We have trillions of bacteria in our body. Most are good, but some are bad. And, the bad ones can make us really sick, especially if the medicine to kill it doesn't work.
But there’s another option for a common infection found in hospitals around the country.
Spend any time in the hospital, and you'll hear about it. Dr. Ricardo Arbulu, McFarland Clinic Infectious Disease Specialist, says, "C. diff is an infection, so it is caused by bacterium that affects the human gut."
And, Clostridium Difficile, known as C. diff, is something you don't want to get. Dr. Bryan Graveline, McFarland Clinic Gastroenterologist, says, "People have a lot of cramping, diarrhea and can actually get quite ill from it."
Dr. Graveline goes on to says, "The traditional way to treat it has been with antibiotics that will kill the C. diff, but unfortunately it also kills the good bacteria."
That leaves patients open for recurrent infections, which leads to more pain, longer hospital stays and possibly death. But, there's an alternative to antibiotics.
Dr. Arbulu says, "A fecal transplant."
That's right: a fecal transplant, but don't dismiss it as gross just yet. “For patients, they're usually suffering very badly. They're almost universally very happy to give this a try," Dr. Graveline says.
Fecal transplants have been around for decades, but were not very common. Two years ago, McFarland Clinic doctors started an innovative approach at Mary Greeley Medical Center in Ames after hearing how physicians made the process more efficient in northern Europe. They found one donor to screen for disease, then they froze their samples. Dr. Graveline says, "It's probably a Mary Greeley or McFarland Clinic employee, but it is totally anonymous."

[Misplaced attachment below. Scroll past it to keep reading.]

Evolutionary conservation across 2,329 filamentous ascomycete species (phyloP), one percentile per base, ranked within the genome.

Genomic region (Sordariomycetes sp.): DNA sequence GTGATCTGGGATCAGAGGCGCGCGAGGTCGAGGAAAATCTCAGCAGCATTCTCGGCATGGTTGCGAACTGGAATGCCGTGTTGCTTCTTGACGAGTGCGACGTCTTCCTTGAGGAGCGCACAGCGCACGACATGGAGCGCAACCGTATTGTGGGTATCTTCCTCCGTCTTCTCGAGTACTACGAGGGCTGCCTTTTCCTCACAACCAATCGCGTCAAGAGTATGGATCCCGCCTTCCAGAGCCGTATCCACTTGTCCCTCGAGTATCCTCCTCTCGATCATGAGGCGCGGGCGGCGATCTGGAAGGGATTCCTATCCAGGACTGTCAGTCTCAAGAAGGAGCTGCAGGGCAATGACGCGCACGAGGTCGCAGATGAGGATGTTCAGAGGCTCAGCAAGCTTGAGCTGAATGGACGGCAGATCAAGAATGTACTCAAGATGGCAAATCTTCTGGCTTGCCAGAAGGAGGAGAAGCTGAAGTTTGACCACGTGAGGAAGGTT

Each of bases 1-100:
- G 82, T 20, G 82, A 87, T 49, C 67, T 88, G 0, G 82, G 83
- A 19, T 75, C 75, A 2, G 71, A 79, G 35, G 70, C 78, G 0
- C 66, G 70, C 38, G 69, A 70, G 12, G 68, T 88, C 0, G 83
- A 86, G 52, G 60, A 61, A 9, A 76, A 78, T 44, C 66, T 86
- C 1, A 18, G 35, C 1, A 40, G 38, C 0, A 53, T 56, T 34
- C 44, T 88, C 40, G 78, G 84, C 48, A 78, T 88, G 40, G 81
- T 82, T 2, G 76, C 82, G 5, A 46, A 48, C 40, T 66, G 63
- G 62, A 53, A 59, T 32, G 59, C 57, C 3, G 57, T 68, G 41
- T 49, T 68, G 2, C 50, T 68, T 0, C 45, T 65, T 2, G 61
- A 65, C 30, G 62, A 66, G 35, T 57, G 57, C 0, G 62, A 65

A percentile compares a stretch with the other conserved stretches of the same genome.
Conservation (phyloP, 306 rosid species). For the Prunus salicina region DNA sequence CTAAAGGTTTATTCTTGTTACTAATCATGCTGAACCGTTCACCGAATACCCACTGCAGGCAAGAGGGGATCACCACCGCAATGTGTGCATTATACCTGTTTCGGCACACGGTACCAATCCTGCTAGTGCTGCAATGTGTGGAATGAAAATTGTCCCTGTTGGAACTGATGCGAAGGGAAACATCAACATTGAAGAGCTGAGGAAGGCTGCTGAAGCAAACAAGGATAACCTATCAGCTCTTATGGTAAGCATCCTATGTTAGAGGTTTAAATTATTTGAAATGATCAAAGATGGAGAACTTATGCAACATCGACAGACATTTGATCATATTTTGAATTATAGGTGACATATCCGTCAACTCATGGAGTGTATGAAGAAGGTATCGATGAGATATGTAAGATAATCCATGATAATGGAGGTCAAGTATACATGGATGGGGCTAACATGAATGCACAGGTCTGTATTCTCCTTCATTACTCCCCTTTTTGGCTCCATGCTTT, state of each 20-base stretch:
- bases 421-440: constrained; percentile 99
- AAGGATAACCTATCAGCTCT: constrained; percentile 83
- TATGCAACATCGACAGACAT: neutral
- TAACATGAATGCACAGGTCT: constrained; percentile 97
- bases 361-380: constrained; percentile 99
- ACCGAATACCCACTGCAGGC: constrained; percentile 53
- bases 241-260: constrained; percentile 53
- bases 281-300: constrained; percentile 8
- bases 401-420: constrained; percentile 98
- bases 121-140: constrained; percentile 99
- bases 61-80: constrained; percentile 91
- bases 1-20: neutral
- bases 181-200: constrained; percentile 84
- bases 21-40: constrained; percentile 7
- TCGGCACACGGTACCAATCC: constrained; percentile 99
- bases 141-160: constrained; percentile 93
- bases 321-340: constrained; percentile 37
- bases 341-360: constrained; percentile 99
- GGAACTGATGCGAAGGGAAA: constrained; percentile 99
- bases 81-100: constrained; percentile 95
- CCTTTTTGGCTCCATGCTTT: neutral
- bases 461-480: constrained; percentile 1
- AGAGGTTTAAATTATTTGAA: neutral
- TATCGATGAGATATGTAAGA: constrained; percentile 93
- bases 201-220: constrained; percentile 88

The poo is processed, frozen and stored until needed. Workers test a sample to make sure it's still good, then deliver it as an enema in the patient's room. Dr. Graveline says, "It's very effective and indeed it works very quickly. The cure rate is around 90%, and it usually works within about 24 hours or so."
Forty patients found relief with the treatment in the past year at Mary Greeley.
Federal regulations only allow it in patients who have recurring infections for now. Dr. Graveline says, "There's certainly a lot of demand for it because it is a not uncommon disease people get and the treatments are very sub-par except for the transplant."
Doctors don't charge for the fecal transplant at Mary Greeley. They say it can save money because it’s cheaper than antibiotics and helps the patient heal faster and hopefully leave the hospital sooner.